“Am I concerned? Yes. But am I panicking? No,” said Alex Padilla, the California secretary of state. He said that new policies this year that allowed for a 17-day cushion for ballots to be received if they were postmarked by Election Day should help the state weather any major delays at the post office. But voters should still know not to take the potential delays lightly.

“Every time anybody attacks the integrity of vote by mail or makes false claims about the integrity of our elections, voter education becomes that much more important and we’re going to be committed to do that,” Mr. Padilla said.

Mr. DeJoy has argued that he is modernizing the money-losing agency to make it more efficient. Among his moves have been cuts to overtime for postal workers, restrictions on transportation and the reduction of the quantity and use of mail-processing equipment.

In June, union officials received a notice that Postal Service management was removing 671 machines used to sort mail quickly because of a “reduction to letter and flat mail volume.”

Mail operations in several battleground states were hit hard by the cuts. On the list for removal were 24 delivery bar code sorters in Ohio, 11 in Detroit, 11 in Florida, nine in Wisconsin, eight in Philadelphia and five in Arizona.

In July, Postal Service management sent to employees a “mandatory” order called, “Pivoting for Our Future.” In the memo, the Postal Service said it was banning a practice of postal workers making daily additional trips beyond their initial runs in an effort to save some $200 million.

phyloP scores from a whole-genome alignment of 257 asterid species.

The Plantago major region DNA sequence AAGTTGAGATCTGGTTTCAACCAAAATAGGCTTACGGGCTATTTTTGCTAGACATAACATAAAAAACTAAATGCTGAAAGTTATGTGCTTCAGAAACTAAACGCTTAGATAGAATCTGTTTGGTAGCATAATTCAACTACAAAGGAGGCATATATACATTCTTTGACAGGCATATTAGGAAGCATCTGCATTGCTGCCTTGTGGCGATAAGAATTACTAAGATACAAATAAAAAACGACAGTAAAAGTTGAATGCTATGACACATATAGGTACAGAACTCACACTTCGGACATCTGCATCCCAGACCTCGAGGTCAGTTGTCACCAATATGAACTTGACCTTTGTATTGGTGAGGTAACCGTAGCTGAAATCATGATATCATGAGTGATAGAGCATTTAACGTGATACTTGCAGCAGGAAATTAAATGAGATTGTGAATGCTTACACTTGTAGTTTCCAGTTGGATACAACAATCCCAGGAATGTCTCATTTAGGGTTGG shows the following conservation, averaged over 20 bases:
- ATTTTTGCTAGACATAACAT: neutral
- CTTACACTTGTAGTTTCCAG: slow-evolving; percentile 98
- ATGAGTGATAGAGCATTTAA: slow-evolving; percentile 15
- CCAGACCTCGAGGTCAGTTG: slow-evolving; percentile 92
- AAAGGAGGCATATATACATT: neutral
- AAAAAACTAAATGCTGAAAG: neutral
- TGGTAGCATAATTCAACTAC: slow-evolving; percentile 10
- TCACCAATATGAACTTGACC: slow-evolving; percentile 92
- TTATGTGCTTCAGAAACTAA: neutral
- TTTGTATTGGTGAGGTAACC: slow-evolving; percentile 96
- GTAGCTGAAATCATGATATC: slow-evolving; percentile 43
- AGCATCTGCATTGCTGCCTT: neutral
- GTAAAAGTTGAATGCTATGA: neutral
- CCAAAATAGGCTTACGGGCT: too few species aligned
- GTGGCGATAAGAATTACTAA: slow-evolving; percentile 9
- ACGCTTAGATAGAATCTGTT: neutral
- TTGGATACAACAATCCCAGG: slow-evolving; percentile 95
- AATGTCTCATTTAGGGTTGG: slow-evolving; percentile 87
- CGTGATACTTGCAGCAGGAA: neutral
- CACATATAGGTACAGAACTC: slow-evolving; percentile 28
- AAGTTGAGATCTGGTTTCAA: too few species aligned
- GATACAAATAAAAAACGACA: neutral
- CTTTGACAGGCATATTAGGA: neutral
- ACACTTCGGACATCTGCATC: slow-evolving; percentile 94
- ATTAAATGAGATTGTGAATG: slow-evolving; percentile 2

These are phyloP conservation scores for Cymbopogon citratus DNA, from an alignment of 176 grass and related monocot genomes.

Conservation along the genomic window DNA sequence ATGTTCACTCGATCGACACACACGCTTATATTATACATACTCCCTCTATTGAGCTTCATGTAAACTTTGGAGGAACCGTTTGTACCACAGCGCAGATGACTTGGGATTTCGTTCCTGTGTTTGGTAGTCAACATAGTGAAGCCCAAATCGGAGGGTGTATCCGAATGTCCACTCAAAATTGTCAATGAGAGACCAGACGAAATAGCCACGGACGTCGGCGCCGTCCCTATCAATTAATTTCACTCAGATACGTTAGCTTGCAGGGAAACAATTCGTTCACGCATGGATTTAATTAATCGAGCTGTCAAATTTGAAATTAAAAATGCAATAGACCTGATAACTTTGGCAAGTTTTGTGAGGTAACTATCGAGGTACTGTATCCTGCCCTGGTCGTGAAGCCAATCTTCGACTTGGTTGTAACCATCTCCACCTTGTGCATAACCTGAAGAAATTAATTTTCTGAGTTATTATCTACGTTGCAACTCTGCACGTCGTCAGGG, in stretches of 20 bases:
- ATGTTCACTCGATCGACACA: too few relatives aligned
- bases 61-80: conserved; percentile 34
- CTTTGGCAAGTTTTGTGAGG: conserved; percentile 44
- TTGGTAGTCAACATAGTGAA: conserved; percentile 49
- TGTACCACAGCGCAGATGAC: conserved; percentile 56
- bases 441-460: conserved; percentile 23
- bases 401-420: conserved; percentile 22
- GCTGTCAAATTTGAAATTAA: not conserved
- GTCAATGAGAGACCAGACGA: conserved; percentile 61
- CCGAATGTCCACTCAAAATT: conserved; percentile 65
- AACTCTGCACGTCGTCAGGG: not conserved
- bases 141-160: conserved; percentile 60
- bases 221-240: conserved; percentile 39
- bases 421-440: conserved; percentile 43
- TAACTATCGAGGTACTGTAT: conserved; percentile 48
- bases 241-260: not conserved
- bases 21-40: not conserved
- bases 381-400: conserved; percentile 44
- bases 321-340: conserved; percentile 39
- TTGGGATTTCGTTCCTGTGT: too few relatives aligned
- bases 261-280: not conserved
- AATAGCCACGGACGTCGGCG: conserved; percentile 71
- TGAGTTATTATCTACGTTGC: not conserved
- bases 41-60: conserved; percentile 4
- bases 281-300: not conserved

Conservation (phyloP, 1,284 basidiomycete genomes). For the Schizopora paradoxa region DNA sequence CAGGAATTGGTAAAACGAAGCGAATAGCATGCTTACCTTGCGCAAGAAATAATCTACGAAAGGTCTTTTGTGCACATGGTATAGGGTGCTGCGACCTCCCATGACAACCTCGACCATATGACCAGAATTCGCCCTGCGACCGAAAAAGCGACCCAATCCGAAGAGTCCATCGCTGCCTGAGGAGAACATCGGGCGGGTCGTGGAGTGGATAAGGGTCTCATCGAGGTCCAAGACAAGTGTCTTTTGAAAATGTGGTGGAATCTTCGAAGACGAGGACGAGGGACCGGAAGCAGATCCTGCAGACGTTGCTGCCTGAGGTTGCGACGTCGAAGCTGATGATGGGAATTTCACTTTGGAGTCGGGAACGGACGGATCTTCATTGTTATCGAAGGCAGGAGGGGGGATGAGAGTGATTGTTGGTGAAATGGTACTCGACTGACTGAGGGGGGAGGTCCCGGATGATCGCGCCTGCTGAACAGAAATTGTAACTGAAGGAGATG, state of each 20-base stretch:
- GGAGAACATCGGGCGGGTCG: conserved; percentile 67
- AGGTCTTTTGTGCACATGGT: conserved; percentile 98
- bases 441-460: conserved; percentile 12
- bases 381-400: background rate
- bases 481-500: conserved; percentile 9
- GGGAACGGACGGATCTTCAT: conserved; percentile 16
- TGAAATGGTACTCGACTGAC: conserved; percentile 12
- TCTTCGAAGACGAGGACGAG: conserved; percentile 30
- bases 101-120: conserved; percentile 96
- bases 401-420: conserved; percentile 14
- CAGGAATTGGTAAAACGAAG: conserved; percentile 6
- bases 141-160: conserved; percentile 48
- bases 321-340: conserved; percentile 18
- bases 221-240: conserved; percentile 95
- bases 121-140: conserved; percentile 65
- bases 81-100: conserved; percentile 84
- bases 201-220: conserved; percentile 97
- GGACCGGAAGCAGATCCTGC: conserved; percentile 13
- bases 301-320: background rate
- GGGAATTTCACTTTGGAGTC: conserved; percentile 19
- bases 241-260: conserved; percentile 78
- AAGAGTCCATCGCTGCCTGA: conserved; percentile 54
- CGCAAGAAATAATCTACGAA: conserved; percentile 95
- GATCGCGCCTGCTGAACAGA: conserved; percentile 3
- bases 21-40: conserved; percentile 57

“One aspect of these changes that may be difficult for employees is that — temporarily — we may see mail left behind or mail on the workroom floor or docks,” the memo stated.

Last week, the Postal Service put in place a hiring freeze and canceled promotions for nonunionized workers.

Mr. Trump has repeatedly made unfounded claims that mail-in voting will lead to widespread fraud, and has pointed to delays in counting in some primary elections this year as evidence that the general election could be chaotic.

Even as he assailed the practice, Mr. Trump and his wife, Melania Trump, requested mail-in ballots in Florida, according to Palm Beach County records.

Speaker Nancy Pelosi and Senator Chuck Schumer of New York issued a joint statement on Friday condemning Mr. Trump’s “attacks on vote by mail.”

“The president’s comments today affirm that no patriotic tradition is immune from his abuse of power,” they said. “The president made plain that he will manipulate the operations of the post office to deny eligible voters the ballot in pursuit of his own re-election.”

Luke Broadwater and Hailey Fuchs reported from Washington, and Nick Corasaniti from New York.